London: Amnesty International says Six weeks after a state of emergency was declared in Myanmar’s Rakhine State, targeted attacks and other violations by security forces against minority Rohingyas and other Muslims have increased.
The rights group accuses both security forces and local Rakhine Buddhists of carrying out attacks against Rohingyas in the region and says they received credible reports of other human rights abuses against Rohingyas and other Rakhine Muslims– including physical abuse, rape, destruction of property, and unlawful killings – carried out by both Rakhine Buddhists and security forces.
The group’s Asia researcher, Benjamin Zawacki, says while both Buddhists and Muslims have been targeted, recent violence has been directed primarily against Rohingyas.
Tensions between the Rakhines and the Rohingyas are longstanding, partly because many Rakhines consider Rohingyas to be illegal settlers from neighboring Bangladesh.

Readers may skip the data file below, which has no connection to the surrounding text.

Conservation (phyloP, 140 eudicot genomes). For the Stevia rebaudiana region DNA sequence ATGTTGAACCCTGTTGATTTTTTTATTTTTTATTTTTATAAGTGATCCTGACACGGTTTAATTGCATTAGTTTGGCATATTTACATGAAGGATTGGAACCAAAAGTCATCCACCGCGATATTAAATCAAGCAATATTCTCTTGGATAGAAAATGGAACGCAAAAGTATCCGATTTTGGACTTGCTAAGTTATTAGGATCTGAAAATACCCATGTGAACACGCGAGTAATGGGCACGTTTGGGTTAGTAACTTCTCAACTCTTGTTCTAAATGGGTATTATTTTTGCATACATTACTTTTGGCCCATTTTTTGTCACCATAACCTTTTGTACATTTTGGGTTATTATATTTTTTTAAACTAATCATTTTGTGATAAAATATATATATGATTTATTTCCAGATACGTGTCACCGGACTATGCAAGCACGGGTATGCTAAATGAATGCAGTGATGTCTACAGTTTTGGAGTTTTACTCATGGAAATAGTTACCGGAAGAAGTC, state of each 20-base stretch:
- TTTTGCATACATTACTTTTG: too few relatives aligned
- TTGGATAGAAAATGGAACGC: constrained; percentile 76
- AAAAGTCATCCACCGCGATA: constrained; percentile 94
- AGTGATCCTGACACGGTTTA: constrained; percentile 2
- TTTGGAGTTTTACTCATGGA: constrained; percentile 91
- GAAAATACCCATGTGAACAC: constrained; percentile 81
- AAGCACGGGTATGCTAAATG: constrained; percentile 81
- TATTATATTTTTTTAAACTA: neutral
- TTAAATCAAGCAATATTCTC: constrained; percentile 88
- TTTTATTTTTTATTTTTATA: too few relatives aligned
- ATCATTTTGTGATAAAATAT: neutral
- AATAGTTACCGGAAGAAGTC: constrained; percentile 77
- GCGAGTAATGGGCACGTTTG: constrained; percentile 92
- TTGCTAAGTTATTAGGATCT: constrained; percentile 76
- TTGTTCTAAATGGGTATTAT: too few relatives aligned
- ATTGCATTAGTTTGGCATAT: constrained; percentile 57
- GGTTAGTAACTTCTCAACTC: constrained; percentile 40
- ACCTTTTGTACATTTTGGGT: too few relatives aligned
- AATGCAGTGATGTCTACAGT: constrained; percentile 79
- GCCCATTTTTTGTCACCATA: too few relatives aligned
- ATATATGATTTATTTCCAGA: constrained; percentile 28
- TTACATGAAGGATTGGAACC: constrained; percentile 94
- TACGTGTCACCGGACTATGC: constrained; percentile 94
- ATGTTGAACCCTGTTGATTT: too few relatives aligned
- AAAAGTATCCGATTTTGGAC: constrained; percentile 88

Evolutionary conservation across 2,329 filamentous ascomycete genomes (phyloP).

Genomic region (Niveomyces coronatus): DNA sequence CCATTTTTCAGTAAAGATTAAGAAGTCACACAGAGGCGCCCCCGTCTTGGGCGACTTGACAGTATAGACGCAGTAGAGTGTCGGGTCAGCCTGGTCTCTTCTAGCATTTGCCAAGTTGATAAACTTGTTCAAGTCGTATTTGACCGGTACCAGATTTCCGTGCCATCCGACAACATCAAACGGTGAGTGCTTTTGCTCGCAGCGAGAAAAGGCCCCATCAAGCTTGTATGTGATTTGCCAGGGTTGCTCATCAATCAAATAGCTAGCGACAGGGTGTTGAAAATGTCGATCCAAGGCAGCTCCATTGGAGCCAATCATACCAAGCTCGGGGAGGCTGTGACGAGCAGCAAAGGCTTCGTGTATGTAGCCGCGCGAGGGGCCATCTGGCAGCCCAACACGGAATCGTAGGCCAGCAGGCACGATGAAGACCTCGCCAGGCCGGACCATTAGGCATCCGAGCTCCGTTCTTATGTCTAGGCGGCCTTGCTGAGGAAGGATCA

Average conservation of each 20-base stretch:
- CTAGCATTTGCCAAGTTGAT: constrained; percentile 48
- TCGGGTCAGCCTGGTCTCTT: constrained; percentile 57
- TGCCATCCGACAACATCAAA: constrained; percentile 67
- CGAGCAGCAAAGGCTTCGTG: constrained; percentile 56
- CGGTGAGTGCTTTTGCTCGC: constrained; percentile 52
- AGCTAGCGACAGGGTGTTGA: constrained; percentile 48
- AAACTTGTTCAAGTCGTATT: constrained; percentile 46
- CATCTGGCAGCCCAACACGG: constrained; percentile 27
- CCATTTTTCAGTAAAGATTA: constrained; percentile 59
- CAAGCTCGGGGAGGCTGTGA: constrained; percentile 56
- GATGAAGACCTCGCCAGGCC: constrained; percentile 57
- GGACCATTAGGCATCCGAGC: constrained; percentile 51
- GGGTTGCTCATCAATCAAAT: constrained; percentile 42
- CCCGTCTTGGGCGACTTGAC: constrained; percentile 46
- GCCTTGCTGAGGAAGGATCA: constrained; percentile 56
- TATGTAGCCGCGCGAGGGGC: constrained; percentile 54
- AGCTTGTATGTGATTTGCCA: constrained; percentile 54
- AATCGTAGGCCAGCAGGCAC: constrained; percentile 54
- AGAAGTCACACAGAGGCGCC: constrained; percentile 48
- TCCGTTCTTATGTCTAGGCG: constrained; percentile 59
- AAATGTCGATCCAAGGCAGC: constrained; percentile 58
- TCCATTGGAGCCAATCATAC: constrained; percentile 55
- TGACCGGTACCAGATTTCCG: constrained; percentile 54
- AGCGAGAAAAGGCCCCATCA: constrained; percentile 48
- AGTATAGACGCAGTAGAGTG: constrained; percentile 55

The government says clashes in May and June left at least 78 people dead, but unofficial estimates exceed 100.
A state of emergency was declared June 10 and since then, Myanmar’s Border Security Force (nasaka), army, and police have conducted massive sweeps in areas that are heavily populated by Rohingyas. Hundreds of mostly men and boys have been detained, with nearly all held incommunicado, and some subjected to ill-treatment.
Amnesty International demanded of the Myanmar’s Parliament to amend or repeal the 1982 Citizenship Law to ensure that Rohingyas are no longer stateless.